Format

Send to

Choose Destination
J Neurochem. 2010 Nov;115(3):635-42. doi: 10.1111/j.1471-4159.2010.06973.x. Epub 2010 Sep 28.

NK-3 receptor antagonism prevents behavioral sensitization to cocaine: a role of glycogen synthase kinase-3 in the nucleus accumbens.

Author information

1
Department of Pharmacology, Temple University School of Medicine, Philadelphia, Pennsylvania 19140, USA. cnwanesh@temple.edu

Abstract

Repeated administration of cocaine induces heightened behavioral hyperactivity termed sensitization. Although NK-3 receptors have been shown to modulate acute cocaine-induced behaviors, their role in behavioral sensitization is unknown. The present study investigated whether NK-3 receptor blockade altered behavioral sensitization to cocaine. Additionally, glycogen synthase kinase-3 (GSK3) has been shown to be involved in dopamine receptor signaling and in development of sensitization; therefore regulation of GSK3 activity in the nucleus accumbens was also investigated. Administration of the NK-3 receptor antagonist SB 222200 (5 mg/kg, s.c.) prior to repeated cocaine (20 mg/kg, i.p.) prevented the development of sensitized responses after a cocaine challenge. Pre-treatment with SB 222200 before a cocaine challenge also blocked expression of sensitization. Decrease in GSK3 activity demonstrated by increased phosphorylation of GSK3α and GSK3β was detected 20 mins after an acute cocaine injection. In contrast, a cocaine challenge failed to alter phosphorylation of GSK3α and GSK3β in sensitized mice. SB 222200 prior to repeated cocaine resulted in increased phosphorylation of GSK3α and GSK3β akin to changes following acute cocaine. Collectively, these findings demonstrate the involvement of NK-3 receptors in development and expression of behavioral sensitization and in regulation of GSK3 activity in the nucleus accumbens after repeated cocaine.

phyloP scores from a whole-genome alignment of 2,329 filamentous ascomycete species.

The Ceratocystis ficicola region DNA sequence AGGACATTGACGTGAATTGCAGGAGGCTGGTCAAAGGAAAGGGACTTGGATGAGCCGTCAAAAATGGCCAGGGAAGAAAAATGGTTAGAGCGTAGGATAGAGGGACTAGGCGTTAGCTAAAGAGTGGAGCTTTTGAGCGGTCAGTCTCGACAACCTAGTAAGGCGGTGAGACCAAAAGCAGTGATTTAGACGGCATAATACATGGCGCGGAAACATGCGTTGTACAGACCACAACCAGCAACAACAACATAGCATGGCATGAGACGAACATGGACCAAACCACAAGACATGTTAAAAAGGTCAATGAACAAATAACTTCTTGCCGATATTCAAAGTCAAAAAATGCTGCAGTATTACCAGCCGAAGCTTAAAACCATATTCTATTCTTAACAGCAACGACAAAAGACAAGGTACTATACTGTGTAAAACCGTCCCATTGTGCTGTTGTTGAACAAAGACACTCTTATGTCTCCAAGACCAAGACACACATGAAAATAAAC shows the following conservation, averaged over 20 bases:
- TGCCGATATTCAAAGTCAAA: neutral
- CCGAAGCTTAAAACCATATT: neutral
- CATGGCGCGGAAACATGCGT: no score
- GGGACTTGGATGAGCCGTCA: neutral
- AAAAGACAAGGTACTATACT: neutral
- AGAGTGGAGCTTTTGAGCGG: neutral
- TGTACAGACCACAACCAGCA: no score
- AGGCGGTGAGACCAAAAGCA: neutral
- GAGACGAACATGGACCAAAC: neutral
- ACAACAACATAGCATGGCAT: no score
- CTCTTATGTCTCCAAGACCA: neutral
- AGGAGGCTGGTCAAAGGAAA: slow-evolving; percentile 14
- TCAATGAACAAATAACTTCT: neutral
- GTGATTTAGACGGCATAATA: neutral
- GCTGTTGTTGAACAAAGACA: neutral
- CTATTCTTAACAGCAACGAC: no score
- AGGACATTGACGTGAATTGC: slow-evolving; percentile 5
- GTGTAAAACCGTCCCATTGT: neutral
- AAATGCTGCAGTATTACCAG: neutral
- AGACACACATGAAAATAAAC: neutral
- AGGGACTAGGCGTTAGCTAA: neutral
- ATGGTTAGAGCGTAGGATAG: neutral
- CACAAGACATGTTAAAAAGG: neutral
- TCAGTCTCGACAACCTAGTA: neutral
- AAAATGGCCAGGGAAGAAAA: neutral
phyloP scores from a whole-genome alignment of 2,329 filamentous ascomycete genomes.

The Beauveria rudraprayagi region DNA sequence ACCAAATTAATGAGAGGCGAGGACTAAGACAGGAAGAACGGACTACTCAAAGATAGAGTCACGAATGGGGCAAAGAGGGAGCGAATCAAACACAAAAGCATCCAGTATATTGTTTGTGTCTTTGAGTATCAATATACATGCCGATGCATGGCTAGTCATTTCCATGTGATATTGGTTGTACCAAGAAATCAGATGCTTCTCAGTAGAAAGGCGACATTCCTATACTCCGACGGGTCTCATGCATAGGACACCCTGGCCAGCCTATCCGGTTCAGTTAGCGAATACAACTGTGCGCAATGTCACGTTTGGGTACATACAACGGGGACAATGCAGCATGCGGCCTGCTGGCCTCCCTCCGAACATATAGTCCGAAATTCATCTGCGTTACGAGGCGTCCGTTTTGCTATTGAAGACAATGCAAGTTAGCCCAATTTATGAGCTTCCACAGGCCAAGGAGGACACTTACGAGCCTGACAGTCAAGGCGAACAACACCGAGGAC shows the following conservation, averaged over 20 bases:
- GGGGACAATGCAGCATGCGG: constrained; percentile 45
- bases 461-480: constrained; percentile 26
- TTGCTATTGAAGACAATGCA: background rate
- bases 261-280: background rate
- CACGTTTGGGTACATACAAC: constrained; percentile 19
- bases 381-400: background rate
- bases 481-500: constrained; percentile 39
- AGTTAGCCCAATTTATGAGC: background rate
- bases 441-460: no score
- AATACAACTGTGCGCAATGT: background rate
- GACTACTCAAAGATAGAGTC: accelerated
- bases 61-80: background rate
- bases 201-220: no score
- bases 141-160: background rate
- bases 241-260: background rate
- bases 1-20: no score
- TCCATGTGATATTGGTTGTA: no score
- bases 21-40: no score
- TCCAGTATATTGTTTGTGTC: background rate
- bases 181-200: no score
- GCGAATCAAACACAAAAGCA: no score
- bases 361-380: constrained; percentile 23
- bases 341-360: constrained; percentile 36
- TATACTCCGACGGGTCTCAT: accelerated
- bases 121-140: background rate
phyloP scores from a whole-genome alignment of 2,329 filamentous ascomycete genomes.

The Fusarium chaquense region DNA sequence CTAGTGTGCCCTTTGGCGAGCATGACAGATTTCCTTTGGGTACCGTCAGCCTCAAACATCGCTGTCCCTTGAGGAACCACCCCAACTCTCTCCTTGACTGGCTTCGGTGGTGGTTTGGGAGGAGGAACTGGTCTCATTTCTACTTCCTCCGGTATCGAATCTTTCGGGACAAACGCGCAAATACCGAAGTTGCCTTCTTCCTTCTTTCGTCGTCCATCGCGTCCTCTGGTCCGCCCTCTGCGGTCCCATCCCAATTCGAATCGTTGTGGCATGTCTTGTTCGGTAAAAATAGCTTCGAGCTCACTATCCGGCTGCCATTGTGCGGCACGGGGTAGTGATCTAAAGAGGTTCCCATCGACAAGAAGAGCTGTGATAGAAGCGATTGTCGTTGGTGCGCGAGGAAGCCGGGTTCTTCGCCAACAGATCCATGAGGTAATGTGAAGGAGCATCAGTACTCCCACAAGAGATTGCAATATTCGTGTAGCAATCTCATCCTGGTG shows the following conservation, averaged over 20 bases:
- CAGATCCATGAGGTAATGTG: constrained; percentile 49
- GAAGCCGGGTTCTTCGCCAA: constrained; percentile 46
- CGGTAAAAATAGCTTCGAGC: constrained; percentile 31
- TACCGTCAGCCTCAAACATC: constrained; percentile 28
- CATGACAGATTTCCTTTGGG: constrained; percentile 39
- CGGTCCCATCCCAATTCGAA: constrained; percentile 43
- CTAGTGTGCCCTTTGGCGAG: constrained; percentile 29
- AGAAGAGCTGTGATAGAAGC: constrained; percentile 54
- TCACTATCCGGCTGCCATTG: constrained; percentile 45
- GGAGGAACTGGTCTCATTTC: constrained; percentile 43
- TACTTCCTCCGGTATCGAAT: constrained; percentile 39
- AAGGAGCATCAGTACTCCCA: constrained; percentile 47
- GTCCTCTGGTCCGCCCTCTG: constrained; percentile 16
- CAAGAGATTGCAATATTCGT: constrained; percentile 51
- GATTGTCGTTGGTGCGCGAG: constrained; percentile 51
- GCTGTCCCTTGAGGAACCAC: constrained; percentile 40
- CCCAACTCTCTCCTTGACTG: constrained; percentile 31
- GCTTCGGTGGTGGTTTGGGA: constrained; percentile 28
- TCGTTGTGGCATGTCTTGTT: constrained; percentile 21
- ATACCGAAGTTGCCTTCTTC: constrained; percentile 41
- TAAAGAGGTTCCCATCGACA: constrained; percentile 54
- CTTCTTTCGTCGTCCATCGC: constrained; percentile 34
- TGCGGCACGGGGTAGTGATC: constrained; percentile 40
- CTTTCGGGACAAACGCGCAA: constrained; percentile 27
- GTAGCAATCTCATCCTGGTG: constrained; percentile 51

PMID:
20807318
PMCID:
PMC2970658
DOI:
10.1111/j.1471-4159.2010.06973.x
[Indexed for MEDLINE]
Free PMC Article

Supplemental Content

Full text links

Icon for Wiley Icon for PubMed Central
Loading ...
Support Center